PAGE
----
Hello, my name is Bernardo Soriano and I serve as a vice president in the Financial Services Department at Gregory FCA. In honor of Asian American and Pacific Islander (AAPI) Heritage Month, I have shared my responses to the questions below, reflecting on my ethnicity, life experiences and career.
What does AAPI Heritage Month mean to you?
To me, AAPI Heritage Month means a time to celebrate the contributions that Asian Americans and Pacific Islanders have made to our country. It’s an opportunity for everyone to understand the beauty of our culture and why it’s very different than any other minority group.
I think it’s very important for people to understand that the term “AAPI” is not monolithic by any means. Asian Americans and Pacific Islanders comprise many different ethnicities, so grouping them into one category doesn’t do the group justice. Chinese, Japanese, Indians, Filipinos, Vietnamese, Hawaiians and many other ethnicities all have their own unique struggles and identity issues. I understand that to promote diversity, it can be helpful to the rest of society to group these ethnicities together, but people need to understand that the Asian American and Pacific Islander experience in the U.S. is very broad and complex.
What would you like people to know about growing up as an Asian American or Pacific Islander?
I think I had a unique upbringing compared to many other Asian Americans, because I grew up as a Filipino American in Hawaii. Since Asian Americans and Pacific Islanders (Japanese, Chinese, Koreans, Native Hawaiians) make up the majority of the population in Hawaii, that experience taught me to appreciate my heritage even more. I didn’t personally experience the stories I would hear in the news about outward and overt racial injustice. Hawaii is a small place and the culture there is very welcoming of other ethnic groups. We even poke fun at each other in a lighthearted way.
I didn’t understand the struggles that many Asian Americans had to endure until I moved away from home and attended college in California. I learned about how difficult it was for first-generation Asians Americans to find work when they came to the U.S. Many had a challenging time assimilating into U.S. culture and were discriminated against in terms of finding employment or housing and obtaining education. It was an eye-opening experience for me.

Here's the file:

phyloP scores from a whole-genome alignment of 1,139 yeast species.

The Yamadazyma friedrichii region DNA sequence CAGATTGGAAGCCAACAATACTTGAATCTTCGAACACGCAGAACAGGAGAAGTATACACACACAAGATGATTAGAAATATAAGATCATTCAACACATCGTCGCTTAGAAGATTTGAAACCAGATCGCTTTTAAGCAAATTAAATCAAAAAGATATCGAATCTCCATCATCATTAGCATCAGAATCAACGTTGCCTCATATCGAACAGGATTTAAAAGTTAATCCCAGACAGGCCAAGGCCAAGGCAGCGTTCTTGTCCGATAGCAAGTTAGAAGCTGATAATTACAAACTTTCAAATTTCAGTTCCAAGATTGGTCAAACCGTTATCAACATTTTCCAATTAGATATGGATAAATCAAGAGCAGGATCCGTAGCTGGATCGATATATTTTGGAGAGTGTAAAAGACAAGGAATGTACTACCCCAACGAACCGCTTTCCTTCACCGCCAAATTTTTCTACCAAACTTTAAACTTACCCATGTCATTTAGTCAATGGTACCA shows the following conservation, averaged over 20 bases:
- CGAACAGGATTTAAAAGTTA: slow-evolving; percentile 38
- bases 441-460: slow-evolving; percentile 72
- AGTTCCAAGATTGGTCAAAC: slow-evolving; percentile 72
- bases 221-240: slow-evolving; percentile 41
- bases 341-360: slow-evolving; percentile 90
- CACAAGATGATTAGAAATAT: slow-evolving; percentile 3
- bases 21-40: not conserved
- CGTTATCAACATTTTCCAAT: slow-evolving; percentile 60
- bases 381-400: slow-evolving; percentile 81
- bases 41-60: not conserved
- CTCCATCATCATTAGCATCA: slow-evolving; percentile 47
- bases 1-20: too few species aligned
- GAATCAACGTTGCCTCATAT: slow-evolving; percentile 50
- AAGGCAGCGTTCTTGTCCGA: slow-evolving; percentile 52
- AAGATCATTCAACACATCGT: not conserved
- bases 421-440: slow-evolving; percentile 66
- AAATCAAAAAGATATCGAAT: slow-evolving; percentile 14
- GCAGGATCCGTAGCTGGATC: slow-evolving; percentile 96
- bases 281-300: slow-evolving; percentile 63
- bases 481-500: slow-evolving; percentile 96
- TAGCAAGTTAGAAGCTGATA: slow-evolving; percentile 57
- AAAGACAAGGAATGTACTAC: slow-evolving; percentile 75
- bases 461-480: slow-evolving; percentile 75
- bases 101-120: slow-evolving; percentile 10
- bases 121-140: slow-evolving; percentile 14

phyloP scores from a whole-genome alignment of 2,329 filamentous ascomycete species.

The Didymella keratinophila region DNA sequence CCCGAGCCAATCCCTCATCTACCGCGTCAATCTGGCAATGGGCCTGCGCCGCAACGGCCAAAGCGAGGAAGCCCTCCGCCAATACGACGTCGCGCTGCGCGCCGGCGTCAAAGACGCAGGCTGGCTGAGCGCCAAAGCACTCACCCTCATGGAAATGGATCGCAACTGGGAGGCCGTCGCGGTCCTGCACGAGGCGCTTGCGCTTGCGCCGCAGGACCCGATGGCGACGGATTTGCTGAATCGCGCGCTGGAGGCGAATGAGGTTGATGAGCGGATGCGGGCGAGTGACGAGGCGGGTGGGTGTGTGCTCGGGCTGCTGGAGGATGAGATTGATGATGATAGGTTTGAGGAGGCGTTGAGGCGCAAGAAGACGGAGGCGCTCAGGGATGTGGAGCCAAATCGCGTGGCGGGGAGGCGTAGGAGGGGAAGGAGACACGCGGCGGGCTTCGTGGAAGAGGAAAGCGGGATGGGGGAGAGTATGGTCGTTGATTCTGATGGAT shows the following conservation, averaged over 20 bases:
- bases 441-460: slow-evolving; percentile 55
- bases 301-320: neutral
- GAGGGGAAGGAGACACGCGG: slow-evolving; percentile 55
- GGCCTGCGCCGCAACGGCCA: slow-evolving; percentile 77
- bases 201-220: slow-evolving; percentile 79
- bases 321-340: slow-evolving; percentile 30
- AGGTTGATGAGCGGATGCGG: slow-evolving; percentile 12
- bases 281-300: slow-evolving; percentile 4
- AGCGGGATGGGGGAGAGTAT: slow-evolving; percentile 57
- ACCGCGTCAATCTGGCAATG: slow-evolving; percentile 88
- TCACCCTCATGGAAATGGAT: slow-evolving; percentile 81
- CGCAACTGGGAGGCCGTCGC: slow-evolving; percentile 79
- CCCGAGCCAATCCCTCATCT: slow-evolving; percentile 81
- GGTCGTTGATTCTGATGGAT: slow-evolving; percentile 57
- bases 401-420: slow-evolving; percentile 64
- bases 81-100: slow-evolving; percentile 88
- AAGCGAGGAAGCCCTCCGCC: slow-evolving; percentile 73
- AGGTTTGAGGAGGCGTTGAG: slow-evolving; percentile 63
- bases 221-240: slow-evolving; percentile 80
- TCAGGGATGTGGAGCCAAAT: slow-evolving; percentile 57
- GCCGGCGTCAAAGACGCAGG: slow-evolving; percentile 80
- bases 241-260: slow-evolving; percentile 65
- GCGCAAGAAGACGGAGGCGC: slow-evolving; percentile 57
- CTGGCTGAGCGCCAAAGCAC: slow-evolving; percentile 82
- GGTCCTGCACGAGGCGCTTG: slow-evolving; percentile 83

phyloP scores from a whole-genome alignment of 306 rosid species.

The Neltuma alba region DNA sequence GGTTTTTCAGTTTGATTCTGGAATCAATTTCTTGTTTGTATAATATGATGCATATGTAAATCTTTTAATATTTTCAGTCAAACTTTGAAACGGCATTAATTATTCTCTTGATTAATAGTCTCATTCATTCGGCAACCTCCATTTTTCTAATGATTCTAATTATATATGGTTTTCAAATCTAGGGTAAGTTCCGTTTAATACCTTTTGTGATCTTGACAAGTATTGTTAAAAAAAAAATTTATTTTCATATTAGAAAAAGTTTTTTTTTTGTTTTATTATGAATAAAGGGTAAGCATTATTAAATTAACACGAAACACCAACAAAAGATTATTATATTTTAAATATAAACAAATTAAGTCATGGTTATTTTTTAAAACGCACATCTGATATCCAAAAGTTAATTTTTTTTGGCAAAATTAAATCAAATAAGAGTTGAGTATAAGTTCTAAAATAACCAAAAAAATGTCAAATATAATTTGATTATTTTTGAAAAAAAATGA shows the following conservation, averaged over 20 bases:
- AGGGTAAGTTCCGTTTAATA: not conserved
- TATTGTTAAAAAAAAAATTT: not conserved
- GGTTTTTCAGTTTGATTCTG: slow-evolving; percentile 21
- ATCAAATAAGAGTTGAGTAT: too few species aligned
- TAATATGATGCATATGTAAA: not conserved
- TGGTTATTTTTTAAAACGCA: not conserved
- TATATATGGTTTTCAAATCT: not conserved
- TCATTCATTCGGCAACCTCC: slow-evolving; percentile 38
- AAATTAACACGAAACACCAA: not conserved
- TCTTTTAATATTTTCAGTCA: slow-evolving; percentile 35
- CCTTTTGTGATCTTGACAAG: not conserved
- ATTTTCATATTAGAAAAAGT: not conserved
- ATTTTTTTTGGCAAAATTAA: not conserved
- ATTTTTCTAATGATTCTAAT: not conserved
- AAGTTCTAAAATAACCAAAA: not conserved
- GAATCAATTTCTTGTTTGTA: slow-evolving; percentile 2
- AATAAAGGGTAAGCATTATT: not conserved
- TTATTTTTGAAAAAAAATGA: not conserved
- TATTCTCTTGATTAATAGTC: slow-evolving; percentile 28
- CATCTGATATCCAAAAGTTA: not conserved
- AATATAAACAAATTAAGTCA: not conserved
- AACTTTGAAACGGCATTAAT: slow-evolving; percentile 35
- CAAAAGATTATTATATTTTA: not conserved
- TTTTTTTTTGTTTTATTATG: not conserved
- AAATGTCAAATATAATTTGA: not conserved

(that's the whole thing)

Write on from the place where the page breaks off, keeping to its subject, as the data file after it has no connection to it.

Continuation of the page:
Do you have any Asian American or Pacific Islander role models?
One who comes to mind is Benjamin Cayetano, who served as the governor of Hawaii from 1994 to 2002. I always respected what he accomplished despite coming from humble beginnings, putting himself through college and forming a very successful law practice before successfully running for governor. I know that he overcame a lot of obstacles to become the highest elected Filipino American government official in the United States.
What does diversity in the workplace mean to you?
I once heard this saying … diversity is inviting someone to the party, while inclusion is asking someone to dance with you. I think that is a really effective way of framing how underrepresented groups should be treated in the workplace. It’s important that companies and co-workers make a proactive effort to give people a chance to take on projects, and do work they are passionate about that suits their skills. Don’t discount someone because they don’t necessarily fit the mold of a prototypical employee who was an honor student in high school and went to a top college. Life experience is the greatest teacher, and many minorities didn’t necessarily follow a straight path in their careers. But that life experience helps them to eventually become great leaders.
What do you think can be done to help educate people about issues affecting the AAPI community?
I think education comes from both sides. One person wants to open themselves up to learning more, and the other person is willing to teach them about those issues. I, myself, could learn more about the struggles that many Asian Americans and Pacific Islanders face. I think people generally believe that Asian Americans tend to be affluent because many go to college and focus on STEM careers, but that’s not necessarily the case. There are many people in the community who face economic hardships and are just getting by in life.
People can learn more by growing their circle of friends, making an effort to talk to those who they might not otherwise, asking questions about what matters to them, or even watching a movie about the Asian American experience. In particular, I think that the recent movie, “Everything Everywhere All at Once” could be very educational. In the end, just being open to hearing about issues that matter to the AAPI community is a good starting point.
About Bernardo Soriano
A 20-plus-year veteran financial communicator, Bernardo started his career with Bloomberg TV and Radio and spent over 10 years producing various investment, personal finance and political programs. He also helped launch the flagship business program on CCTV America. For the past six years, Bernardo has been working in financial services PR. He is happy to be able to effectively tell clients stories in the media with the knowledge he has gained from being on both sides (PR and news).